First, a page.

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Minding the Children: A Hard Look at Day-Care

November 23, 1986|David P. Weikart | David P. Weikart, president of High/Scope Educational Research Foundation, conducts research in early-childhood education.

YPSILANTI, MICH. — Should mothers shun employment and stay home to raise their children?

The question, for many American parents, is immaterial: A growing number have no choice but to seek paying jobs outside the home. Economic necessity and the increase in single-parent families have made "normal" households--father as breadwinner, mother as child-minder and housekeeper--a receding American image. It is an image, nonetheless, still maintained and defended in some traditional circles.

There have been times when the idyll was disrupted. During World War II, the government set up day-care centers so women could work in defense plants. At war's end, however, the centers were shuttered as rapidly as possible, almost in guilty admission that the nation needed to put mothers back in the home with their children.

Two decades passed before the federal government's War on Poverty focused national attention again on early-childhood care and education, through the introduction of Head Start as a national child- and family-service program for the poor.

Today, two forces have converged to make early-childhood care and education a national priority. Both stem from major changes in society:

--The gradual shift of women from the home and farm into the paid work force, initially into low-wage and often part-time, unskilled jobs and, more recently, into higher paying full-time positions.

--The intensifying national search for effective ways to improve the lives of disadvantaged youth.

Women in the work place are nothing new, of course, but census numbers tell the story: In 1890, only 15% of women age 25 to 44 worked outside the home; by 1985, that rate of participation had risen to 71%. Never-married single women 25-44 have been a constant major factor in the paid work force over the last few decades, with about 80% participating in both 1950 and in 1985. The change has been in the entrance of married women: Working women have increased from 26% of the married female population, ages 25-44, in 1950 to approximately 67% in 1985 (41% full-time, 26% part-time). Further, in 1986, 49% of married women with children under 1 year old, had paying jobs.

Extensive participation by mothers in the work force has created an overwhelming need for high quality day-care. The issue no longer is whether women should work outside the home; both single and married women with children work. The issue now is how to provide reliable and appropriate care for their children. The availability of such care is increasingly affected because, as more women find jobs, fewer are left in the neighborhoods to provide informal, family-based services or other types of day-care. Further, 32% of the mothers who do not work outside of the home enroll their children in some form of day care and/or preschool program as well, thereby swelling the demand.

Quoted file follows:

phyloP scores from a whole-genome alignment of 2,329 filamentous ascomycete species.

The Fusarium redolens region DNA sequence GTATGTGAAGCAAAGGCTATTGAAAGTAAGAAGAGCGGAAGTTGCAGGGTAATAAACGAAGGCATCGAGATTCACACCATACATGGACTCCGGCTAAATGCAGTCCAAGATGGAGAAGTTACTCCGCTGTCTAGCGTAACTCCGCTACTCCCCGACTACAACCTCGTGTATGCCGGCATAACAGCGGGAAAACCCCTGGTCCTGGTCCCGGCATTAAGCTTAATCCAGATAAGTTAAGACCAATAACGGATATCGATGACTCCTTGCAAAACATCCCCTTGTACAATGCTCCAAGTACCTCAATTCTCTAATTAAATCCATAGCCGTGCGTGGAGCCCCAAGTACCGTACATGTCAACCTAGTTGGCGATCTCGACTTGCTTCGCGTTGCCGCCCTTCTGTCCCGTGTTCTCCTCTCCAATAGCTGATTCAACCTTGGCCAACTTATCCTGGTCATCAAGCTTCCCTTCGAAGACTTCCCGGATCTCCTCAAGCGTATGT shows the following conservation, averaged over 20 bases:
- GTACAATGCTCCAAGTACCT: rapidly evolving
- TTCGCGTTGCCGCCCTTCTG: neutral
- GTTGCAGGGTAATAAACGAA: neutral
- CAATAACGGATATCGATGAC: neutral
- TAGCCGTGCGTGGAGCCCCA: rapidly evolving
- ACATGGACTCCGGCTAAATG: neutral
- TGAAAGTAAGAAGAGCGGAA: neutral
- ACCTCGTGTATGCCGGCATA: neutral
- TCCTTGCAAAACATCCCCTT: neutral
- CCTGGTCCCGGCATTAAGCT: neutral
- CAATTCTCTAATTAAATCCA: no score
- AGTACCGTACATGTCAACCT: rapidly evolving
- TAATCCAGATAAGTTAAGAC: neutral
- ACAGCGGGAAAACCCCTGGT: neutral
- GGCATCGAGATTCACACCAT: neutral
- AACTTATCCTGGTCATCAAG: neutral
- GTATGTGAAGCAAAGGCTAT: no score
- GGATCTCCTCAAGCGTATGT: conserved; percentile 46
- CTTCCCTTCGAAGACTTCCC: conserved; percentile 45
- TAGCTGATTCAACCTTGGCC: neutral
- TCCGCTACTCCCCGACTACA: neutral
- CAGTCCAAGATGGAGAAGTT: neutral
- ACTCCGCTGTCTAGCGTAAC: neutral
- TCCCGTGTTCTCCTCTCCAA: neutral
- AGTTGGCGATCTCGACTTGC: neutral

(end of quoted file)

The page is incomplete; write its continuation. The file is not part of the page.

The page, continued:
In short, we are a nation in which the majority of women are in paid employment and in which their children are being cared for and educated outside the home. Is this harmful to children?

In the early 1960s, when the first studies were conducted on the effects of preschool, there were fears that such experiences outside the home would be detrimental both to the development of children and their family relationships. These fears have been allayed in the last few years as several of these studies, forerunners of the national Head Start project, have reported clear indications that high-quality early-childhood education for disadvantaged children is a highly effective means of improving their lives.

High/Scope Foundation's Ypsilanti Perry Preschool study tracked children who attended the program as 3- and 4-year-olds in 1962-1965 and found that, at age 19, they were better off than comparable young adults who did not have the preschool experience. The Perry program increased the percentage of participants who were functionally literate (from 38% to 61%); enrolled in post-secondary education (from 21% to 38%) and employed (from 32% to 50%). In addition, the program reduced the percentage of participants who were classified as mentally retarded during school years (from 35% to 15%); school dropouts (from 51% to 33%); arrested (from 51% to 31%); teen-age mothers (from 67% to 48%) and on welfare (from 32% to 18%).

While these findings strongly support the value of high quality early-education for disadvantaged children, an equally strong endorsement comes from the business community. An economic analysis of the Perry Preschool study found that not providing a one-year early-education program of high quality for disadvantaged children eventually costs taxpayers six times as much--in education, welfare and judicial costs--as providing the preschool opportunity in the first place.

"It would be hard to imagine that society could find a higher yield for a dollar of investment than that found in preschool programs for its at-risk children," the Committee for Economic Development commented.

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